Beginning March 26, the Supreme Court will hear challenges to the law. The American people, by an astonishing two-thirds majority, want the law and/or the individual mandate tossed out by the Court. In practice, however, questions this momentous are generally decided 5 to 4, i.e., they depend on whatever side of the bed Justice Anthony Kennedy gets out of that morning.
Ultimately, the question will hinge on whether the Commerce Clause has any limits. If the federal government can compel a private citizen, under threat of a federally imposed penalty, to engage in a private contract with a private entity (to buy health insurance), is there anything the federal government cannot compel the citizen to do?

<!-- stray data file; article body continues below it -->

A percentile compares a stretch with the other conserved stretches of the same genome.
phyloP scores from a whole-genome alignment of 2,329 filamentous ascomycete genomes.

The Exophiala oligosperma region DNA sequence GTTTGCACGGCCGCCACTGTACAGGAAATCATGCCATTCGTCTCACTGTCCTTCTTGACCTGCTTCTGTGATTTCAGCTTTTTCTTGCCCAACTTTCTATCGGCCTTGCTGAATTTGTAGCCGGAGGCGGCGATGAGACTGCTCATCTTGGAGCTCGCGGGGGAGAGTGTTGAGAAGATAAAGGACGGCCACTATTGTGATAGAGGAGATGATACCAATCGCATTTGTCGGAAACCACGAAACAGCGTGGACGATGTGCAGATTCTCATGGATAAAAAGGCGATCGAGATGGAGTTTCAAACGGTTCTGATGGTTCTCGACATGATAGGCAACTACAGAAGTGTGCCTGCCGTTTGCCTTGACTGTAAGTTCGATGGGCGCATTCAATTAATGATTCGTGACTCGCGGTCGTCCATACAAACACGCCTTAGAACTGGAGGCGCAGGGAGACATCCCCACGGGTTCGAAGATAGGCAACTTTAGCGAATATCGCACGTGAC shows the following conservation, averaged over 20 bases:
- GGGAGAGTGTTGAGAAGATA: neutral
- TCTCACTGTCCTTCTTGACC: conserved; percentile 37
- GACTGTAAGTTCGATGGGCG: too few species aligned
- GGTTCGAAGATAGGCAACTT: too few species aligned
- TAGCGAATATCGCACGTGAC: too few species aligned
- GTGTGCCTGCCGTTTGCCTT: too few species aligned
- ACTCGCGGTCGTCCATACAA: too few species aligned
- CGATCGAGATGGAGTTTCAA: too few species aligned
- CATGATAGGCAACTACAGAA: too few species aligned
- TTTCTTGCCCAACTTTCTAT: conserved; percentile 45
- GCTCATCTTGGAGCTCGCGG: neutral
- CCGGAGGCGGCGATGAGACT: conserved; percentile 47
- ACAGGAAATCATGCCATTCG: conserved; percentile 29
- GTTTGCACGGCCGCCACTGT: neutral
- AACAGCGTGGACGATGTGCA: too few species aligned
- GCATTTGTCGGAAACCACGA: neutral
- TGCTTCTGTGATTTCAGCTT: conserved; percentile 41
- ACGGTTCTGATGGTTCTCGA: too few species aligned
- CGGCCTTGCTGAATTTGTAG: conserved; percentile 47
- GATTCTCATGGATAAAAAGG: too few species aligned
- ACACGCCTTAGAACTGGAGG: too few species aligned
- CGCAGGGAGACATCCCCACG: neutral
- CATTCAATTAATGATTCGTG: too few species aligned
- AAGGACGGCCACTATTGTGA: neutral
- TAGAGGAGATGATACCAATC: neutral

If Obamacare is upheld, it fundamentally changes the nature of the American social contract. It means the effective end of a government of enumerated powers — i.e., finite, delineated powers beyond which the government may not go, beyond which lies the free realm of the people and their voluntary institutions. The new post-Obamacare dispensation is a central government of unlimited power from which citizen and civil society struggle to carve out and maintain spheres of autonomy.